more than £1million in Whisky leaked out of Scottish distillery

More than £1million worth of whisky flooded into the ground after a major leak at a distillery.

An investigation was launched by safety experts and environment watchdogs after the huge alcohol spillage.

Around 60,000 litres ­disappeared – the equivalent of 85,000 regular bottles – from the Loch Lomond ­Distillers warehouse in Catrine, Ayrshire.

The loss was caused by an unnoticed leak in one of the company’s giant vats.

Most of the whisky simply drained into the ground, while the rest went into the local River Ayr.

The Health and Safety ­Executive and Scottish ­Environmental Protection Agency carried out an inquiry into the leak amid fears it was a potential danger to the ­public.

Whisky bosses have been told to tighten up their ­operation and safeguard against further spillages.

A SEPA spokesman said: “An investigation was carried out at the Loch Lomond Group bonded warehouse in Catrine, following a discharge of whisky from the facility.

“It’s understood that due to a leak inside the building, a significant quantity of whisky managed to escape through the floor of the warehouse.

“It’s likely the majority of the whisky was absorbed by the ground beneath the ­warehouse but a small amount did manage to enter the drainage system and ­discharge directly into the River Ayr.

“Following numerous assessments of the ­watercourse by SEPA officers, the discharge was not found to have had any significant impact on the surface water environment.

Glen Catrine Whisky

“As the facility is also ­regulated under the Control of Major Accidents and ­Hazards Regulations 2015, a joint investigation was carried out by SEPA and the HSE.

“As a result, a series of ­corrective actions have been issued to the operator to ensure this incident does not reoccur.” SEPA and the HSE have only just completed their investigation into the leak, which happened in June.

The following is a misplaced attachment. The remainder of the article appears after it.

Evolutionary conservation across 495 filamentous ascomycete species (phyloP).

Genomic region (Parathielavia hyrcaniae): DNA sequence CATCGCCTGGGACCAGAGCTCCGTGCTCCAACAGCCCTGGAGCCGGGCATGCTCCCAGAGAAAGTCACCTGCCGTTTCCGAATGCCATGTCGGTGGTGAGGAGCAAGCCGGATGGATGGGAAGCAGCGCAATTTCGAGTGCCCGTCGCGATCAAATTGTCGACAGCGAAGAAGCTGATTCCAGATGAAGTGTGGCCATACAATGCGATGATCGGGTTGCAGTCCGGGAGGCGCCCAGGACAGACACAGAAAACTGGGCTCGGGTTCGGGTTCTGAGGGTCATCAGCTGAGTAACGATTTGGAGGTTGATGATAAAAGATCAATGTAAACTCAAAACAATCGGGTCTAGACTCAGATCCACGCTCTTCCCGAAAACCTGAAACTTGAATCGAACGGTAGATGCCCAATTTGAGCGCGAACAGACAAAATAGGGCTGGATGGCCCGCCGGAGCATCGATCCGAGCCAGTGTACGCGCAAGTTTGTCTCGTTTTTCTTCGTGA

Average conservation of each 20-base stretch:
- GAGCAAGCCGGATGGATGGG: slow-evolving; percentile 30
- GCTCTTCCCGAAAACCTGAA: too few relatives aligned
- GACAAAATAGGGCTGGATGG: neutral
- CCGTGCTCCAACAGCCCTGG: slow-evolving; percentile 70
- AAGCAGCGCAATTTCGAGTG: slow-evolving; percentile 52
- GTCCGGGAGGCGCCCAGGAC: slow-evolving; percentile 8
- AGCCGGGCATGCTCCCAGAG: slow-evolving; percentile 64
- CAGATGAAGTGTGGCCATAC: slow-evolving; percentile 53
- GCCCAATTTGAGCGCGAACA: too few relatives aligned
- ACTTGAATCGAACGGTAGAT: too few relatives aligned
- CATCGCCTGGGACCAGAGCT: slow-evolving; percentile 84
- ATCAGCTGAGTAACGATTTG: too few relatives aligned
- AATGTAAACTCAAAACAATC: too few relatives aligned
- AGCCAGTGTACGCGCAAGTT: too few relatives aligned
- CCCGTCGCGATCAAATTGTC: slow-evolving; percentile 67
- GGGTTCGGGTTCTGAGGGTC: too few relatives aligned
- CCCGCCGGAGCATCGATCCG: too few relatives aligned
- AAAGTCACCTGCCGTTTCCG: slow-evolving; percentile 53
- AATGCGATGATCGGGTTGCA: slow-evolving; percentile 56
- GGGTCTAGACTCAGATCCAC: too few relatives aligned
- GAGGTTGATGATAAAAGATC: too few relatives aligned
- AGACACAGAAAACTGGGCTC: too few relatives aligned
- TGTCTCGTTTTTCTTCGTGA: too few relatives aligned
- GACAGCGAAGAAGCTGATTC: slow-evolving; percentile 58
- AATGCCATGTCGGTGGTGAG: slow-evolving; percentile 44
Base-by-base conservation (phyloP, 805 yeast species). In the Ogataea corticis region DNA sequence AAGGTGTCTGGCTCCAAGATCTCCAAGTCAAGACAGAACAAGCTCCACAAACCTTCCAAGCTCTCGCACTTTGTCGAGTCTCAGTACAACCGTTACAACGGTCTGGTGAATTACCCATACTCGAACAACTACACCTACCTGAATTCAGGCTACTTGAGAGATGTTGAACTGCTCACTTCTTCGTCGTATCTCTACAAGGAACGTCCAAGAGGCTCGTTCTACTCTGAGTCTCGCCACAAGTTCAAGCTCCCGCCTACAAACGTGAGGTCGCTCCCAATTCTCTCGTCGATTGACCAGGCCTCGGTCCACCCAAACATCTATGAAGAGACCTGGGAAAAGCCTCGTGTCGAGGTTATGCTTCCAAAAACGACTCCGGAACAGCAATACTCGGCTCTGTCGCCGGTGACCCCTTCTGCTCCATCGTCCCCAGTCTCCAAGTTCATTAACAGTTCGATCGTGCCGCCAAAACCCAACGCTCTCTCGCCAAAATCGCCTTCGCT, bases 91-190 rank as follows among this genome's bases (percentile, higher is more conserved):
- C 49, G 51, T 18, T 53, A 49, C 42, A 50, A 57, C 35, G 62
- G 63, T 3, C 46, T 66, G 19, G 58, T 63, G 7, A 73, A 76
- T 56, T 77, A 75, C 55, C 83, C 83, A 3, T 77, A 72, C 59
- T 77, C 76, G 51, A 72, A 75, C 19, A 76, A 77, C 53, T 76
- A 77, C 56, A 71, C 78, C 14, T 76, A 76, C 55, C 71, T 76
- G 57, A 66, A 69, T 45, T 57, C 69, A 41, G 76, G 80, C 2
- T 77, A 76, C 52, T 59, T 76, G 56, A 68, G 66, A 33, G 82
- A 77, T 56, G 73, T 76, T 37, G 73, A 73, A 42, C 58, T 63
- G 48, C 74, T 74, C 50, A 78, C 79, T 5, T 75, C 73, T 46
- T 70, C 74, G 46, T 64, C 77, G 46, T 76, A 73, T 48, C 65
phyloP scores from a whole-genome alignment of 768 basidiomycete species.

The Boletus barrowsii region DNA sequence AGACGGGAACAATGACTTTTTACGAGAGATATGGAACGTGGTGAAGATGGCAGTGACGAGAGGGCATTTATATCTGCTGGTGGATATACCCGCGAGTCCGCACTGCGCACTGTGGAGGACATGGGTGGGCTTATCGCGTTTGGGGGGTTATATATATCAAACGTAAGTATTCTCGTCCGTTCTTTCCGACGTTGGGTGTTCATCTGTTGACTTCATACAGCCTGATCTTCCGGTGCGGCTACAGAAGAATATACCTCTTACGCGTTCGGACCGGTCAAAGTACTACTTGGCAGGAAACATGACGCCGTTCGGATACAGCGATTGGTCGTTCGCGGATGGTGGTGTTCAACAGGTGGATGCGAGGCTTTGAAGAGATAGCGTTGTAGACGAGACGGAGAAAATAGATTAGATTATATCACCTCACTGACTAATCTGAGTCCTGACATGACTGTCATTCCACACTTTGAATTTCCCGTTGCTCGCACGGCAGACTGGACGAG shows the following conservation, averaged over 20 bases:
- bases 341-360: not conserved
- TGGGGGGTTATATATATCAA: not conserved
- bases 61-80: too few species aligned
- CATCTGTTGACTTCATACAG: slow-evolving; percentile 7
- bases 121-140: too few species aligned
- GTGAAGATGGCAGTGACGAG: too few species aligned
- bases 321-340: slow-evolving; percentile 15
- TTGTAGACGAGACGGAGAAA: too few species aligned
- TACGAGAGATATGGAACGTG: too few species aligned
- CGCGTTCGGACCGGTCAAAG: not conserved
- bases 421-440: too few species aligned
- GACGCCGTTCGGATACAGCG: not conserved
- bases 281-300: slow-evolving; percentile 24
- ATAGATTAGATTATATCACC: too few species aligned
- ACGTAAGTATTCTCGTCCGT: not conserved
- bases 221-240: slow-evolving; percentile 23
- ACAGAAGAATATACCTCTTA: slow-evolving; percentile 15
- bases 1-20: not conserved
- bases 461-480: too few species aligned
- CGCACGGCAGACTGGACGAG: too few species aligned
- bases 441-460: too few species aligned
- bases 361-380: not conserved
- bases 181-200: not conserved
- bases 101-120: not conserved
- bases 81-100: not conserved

A Loch Lomond Distillers spokesman said: “We can ­confirm there was an ­accidental leakage of around 60,000 litres of blended 
whisky from a vat at our ­bottling plant at Glen Catrine in Ayrshire.

“Tests showed no evidence of alcohol in the River Ayr, no visible evidence of impact on wildlife and minimal traces of alcohol on the river banks.

“We’ve been working with both SEPA and the HSE to ensure that there is no ­recurrence.”

It is the second time in five years there has been a major leakage of whisky at the Catrine plant.

In 2011, about 6600 litres of stronger whisky spirit was spilled when the distillery was under different owners.

Most of the whisky leaked into the River Ayr and the company were fined £12,000 atAyr Sheriff Court in 2014 after they admitted charges.

The spill occurred when the whisky spirit from a road tanker was pumped into the wrong vat, which was already full.

It later emerged that neither the operator nor the duty ­production manager had seen any company procedures for cleaning up spills and neither had received any formal ­training.

The loss of whisky was equivalent to 7143 bottles.

Loch Lomond Distillery produce a variety of popular whisky brands including ­Little Mill, Glengarry and 
Glen Scotia as well as their their own brand vodka 
and gin.

They also have distilleries in Campbeltown, Argyllshire, and in ­Alexandria, Dunbartonshire, near Loch Lomond.

An average 70cl bottle of blended whisky currently sells for between £12 and £15.

Whisky expert Sue Beatt of The Whisky Ambassador said: “Some 76 per cent of the price of a bottle of whisky is tax 
and VAT.

“The rest goes to the retailer and whoever makes it.

“So it is difficult to estimate the final loss to the company.”

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